The killing of French journalists illustrates the volatile situation in northern Mali

2013-11-08

Condolences continue to pour in from across Africa and France following the death of two French journalists in the remote desert town of Kidal, northern Mali, last weekend. Ghislaine Dupont and Claude Verlon, who worked for Radio France International (RFI), were forced into a car in front of the house of one of the leaders of the Touareg Movement for the Liberation of Azawad (MNLA) on Saturday, 2 November, and found shot dead outside the town a few hours later.

Malian President Ibrahim Boubacar Keïta said he was ‘devastated’ by their deaths. ‘I find no logic in it. It is an inhumane act,’ he told reporters. RFI, which is very influential in Francophone Africa, was ‘like family’, he said. He promised that everything would be done to find those responsible. On Wednesday, local media reported that up to 35 people had been arrested in relation to the crime, although no details of their identities filtered through. Later a Mauritanian news agency reported that Al-Qaeda in the Islamic Maghreb (AQIM) had claimed responsibility for the crime.

The killing of the French journalists illustrates the volatile situation that prevails in northern Mali and especially in the Touareg stronghold Kidal, situated 1 500km north of Bamako and surrounded by desert terrain. The assassinations also come in the wake of the liberation of four French hostages, who were held by AQIM in Mali for the past three years. Many questions are still being asked about whether a ransom was paid for these hostages and, if so, whether it was justified.

The situation in Kidal has been tense ever since French military forces allegedly kept the Malian army from recapturing the town from its Islamist occupants earlier this year. This created the suspicion that France was helping the Touareg MNLA movement to resettle in the town, after they had been evicted by the Islamists months earlier.

Institute for Security Studies (ISS) researchers Lori-Anne Théroux-Bénoni and Baba Dakono said in an earlier paper on the situation in northern Mali that negotiations in the run-up to the 28 July presidential elections were focused on avoiding a military confrontation between the army and the Touaregs in Kidal. The Malian army entered Kidal just before the elections, but it is still unclear who really commands the town. France has sent 150 more soldiers to Kidal in the last few days to help control the situation.

The assassinations put a damper on the jubilation in France last week following the release of the four French hostages who had been captured by AQIM in 2010. Thierry Dol, Daniel Larribe, Pierre Legrand and Marc Féret were captured while working for the French company Areva in Arlit in northern Niger and released after lengthy negotiations. A fifth hostage, Serge Lazarevic, is still being held captive after being abducted in 2011 in Mali.

French President Francois Hollande has come under severe criticism for allegedly allowing ransom money to be handed over to terror groups, although France denies that ‘public’ money has ever been paid. Some are even linking the freeing of the four Areva hostages to the brutal killing of the two RFI journalists.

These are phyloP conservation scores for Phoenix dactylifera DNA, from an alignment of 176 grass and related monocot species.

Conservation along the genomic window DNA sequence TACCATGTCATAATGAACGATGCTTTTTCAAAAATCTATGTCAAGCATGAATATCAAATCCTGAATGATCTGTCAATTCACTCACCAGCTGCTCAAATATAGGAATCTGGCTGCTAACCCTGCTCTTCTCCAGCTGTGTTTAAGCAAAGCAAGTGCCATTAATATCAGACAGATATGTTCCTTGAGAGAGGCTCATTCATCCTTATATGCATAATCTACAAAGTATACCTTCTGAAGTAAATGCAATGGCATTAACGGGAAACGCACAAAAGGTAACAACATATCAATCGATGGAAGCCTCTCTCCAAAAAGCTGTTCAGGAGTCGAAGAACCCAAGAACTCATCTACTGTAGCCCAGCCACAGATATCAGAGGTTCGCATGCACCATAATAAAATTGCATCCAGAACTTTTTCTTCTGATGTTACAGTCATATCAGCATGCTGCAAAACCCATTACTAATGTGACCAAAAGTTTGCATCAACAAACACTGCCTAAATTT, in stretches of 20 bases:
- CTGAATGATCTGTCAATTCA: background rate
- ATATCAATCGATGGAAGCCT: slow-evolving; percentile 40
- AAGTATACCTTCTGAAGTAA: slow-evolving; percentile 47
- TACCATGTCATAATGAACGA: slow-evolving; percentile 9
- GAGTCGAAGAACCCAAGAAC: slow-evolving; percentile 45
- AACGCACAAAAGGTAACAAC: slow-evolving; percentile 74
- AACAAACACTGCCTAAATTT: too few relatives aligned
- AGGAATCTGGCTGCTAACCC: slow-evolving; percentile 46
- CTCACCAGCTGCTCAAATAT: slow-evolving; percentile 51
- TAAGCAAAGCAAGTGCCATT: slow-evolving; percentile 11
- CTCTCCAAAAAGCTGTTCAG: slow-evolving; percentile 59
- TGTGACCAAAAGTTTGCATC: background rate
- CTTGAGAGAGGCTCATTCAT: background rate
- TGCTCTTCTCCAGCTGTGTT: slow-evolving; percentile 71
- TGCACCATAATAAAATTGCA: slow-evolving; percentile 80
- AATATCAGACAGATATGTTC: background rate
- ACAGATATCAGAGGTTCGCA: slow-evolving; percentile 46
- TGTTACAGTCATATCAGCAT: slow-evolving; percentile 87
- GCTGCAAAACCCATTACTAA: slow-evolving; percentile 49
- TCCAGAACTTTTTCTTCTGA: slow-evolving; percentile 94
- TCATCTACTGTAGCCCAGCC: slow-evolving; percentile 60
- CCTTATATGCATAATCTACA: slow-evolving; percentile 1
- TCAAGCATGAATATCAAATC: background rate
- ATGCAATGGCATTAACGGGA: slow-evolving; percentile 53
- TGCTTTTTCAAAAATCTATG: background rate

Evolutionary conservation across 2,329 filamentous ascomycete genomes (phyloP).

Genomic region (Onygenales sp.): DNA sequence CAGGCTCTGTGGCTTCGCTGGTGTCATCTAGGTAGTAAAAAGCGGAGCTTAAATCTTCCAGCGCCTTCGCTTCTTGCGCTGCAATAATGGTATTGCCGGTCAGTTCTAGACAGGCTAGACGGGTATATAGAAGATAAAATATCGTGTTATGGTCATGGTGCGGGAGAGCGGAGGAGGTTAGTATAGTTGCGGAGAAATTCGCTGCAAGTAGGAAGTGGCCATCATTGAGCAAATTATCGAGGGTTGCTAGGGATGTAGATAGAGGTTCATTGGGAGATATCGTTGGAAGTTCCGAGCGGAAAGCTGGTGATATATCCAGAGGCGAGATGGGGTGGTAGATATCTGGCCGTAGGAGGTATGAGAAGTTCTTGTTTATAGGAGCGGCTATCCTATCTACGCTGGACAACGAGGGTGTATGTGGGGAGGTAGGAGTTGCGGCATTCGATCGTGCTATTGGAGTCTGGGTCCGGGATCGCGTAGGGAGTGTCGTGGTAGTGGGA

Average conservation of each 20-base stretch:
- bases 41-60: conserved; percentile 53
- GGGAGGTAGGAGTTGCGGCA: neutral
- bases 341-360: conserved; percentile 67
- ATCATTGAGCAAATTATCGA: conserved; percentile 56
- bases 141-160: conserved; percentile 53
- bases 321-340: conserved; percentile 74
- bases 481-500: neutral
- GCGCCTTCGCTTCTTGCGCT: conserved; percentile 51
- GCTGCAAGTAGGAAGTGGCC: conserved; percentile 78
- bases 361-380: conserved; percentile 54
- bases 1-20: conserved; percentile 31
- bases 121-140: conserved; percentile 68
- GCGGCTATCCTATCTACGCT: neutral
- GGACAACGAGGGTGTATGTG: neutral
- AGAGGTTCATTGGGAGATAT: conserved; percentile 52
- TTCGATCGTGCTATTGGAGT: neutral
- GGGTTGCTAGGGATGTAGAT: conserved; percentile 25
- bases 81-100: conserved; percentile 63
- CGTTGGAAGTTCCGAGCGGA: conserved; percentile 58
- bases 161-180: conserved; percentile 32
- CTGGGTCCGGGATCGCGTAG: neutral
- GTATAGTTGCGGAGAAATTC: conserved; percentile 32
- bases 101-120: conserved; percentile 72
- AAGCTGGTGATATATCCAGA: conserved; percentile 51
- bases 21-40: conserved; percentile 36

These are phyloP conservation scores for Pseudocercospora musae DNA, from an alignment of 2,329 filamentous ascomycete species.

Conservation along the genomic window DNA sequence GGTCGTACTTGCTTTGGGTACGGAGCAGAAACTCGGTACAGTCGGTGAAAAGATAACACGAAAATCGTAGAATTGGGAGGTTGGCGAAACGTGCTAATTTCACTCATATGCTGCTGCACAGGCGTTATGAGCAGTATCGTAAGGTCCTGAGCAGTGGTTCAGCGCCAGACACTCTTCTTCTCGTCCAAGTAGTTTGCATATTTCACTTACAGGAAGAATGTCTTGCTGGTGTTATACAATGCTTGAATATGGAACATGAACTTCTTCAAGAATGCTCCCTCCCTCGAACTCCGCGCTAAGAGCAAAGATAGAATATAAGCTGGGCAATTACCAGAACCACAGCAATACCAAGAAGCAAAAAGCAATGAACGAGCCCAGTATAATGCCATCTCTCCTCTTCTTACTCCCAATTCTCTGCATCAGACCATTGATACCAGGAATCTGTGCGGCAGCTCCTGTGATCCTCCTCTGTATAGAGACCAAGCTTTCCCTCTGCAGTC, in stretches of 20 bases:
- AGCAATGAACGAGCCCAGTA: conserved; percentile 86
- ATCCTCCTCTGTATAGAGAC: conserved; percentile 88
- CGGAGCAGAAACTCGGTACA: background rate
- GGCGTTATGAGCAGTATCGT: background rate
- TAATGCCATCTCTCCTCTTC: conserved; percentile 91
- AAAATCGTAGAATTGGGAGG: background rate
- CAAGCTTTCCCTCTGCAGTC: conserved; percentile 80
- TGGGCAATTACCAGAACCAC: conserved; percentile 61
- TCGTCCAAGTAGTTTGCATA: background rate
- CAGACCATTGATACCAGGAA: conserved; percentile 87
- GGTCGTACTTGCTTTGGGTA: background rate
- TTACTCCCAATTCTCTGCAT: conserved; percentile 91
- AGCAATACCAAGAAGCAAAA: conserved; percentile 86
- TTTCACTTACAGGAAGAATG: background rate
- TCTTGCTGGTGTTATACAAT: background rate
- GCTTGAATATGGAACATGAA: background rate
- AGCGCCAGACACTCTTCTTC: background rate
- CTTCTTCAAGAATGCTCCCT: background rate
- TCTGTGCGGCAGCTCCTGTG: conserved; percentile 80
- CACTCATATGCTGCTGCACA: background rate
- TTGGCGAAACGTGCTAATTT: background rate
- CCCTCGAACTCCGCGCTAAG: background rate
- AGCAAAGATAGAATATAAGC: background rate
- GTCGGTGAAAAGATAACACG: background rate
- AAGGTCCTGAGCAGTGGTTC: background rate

The French daily Le Figaro says Hollande has attempted to score political points from the liberation of the hostages, which has been ‘over-publicised’. The newspaper says in an editorial ‘one dares not imagine’ that the two journalists might have been assassinated by Touaregs who were ‘frustrated’ at not having shared in the huge sums of money paid to the other militants in the region. The French newspaper Le Monde says it believes ‘between $20 million and $25 million were paid from French government secret funds to liberate the hostages’.

The freeing of the hostages and the allegations about the ransom paid were publicised widely by RFI. The freed hostages also reported that their captors listened to RFI.

The question of whether it is advisable for governments to pay ransom to free their citizens is a complicated one, says ISS senior researcher and terrorism expert Anneli Botha. ‘There are two sides to this dilemma, the rational and the emotional side. On the one hand, if you pay ransom you are saying to the terrorist groups, “It’s OK what you’re doing”, but on the other hand, if it was a family member of mine, I’d say pay the ransom.’ The African Union (AU) has urged African states not to encourage hostage-takers by paying ransom money, but nothing prevents private companies from doing so, she says.

Various media outlets, including RFI, questioned the veracity of a statement by AQIM this week that it had killed the two journalists to punish France for its intervention in Mali.

Several millions of dollars are estimated to have been paid to Islamic militant groups linked with criminal groups and syndicates operating in the inhospitable desert regions of the Sahel in the last few years. Botha says although some of the money goes to financing the terror operations of groups like AQIM, a lot of the hostage-taking is purely for the financial gains of the organisations’ leaders. ‘Over the years AQIM has lost its political objective,’ she says.

According to some sources, the Areva hostages were transported from northern Niger to the vast no-man’s-land of northern Mali after the French military intervention earlier this year. They were also allegedly at some stage taken to southern Libya, from where some of the terrorist groups continue to operate. The Kidal region spans an area of close to 10 000 square kilometres bordering Algeria, Niger and Mauritania.

Liesl Louw-Vaudran, ISS Consultant

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